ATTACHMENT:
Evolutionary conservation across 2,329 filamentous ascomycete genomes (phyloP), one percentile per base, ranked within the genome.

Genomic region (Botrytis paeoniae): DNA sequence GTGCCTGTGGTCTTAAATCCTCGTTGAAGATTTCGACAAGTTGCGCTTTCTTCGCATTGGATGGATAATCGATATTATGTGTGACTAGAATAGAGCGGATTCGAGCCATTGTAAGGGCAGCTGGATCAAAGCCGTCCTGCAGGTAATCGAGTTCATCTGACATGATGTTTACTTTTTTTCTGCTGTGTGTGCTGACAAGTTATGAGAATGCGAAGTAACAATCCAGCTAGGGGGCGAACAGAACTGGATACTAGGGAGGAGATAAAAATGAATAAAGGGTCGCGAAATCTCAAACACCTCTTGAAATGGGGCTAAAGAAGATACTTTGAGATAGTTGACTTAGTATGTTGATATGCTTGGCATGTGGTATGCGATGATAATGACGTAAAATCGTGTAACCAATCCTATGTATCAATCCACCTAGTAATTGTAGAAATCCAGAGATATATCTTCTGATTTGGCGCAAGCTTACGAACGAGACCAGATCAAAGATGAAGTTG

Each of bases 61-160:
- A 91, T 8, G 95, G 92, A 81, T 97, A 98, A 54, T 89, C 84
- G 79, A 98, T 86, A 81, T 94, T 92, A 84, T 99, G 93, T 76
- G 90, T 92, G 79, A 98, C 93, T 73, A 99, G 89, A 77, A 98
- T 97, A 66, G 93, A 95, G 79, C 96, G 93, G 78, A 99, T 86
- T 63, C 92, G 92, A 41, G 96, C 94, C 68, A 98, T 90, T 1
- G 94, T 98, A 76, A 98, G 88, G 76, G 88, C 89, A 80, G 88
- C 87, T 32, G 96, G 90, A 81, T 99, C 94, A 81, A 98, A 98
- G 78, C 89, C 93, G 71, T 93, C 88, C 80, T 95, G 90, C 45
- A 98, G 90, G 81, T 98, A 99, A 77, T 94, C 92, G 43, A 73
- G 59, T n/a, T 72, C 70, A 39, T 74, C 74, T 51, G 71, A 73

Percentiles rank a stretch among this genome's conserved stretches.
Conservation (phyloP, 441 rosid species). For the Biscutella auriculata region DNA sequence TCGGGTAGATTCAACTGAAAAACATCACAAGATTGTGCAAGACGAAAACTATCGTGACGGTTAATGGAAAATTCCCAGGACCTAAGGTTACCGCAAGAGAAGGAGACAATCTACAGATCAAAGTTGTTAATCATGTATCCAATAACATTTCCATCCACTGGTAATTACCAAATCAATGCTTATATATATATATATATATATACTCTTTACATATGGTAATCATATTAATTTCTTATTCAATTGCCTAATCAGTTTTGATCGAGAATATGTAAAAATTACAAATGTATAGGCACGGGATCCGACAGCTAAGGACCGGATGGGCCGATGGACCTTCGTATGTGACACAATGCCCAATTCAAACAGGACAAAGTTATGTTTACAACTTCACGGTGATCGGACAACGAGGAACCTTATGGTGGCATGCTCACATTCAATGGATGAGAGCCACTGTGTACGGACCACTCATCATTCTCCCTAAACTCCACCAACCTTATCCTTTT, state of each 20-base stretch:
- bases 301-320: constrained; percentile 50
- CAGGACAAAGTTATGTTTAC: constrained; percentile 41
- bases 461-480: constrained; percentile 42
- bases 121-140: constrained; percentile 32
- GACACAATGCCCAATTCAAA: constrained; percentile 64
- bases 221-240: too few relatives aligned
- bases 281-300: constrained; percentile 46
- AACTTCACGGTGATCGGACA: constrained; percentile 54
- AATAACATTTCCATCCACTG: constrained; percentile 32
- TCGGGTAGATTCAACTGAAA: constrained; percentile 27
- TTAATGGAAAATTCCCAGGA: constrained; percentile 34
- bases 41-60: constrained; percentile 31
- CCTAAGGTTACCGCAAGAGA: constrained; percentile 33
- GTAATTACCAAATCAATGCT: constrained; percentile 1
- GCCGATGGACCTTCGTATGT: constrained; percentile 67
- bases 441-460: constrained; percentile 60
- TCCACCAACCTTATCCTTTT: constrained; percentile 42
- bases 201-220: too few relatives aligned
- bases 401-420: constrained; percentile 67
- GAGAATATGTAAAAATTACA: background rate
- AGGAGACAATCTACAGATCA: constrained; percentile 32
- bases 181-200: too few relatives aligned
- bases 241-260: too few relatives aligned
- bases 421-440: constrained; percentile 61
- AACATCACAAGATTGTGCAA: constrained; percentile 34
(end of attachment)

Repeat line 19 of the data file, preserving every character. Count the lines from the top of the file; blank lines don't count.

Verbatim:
- bases 121-140: constrained; percentile 32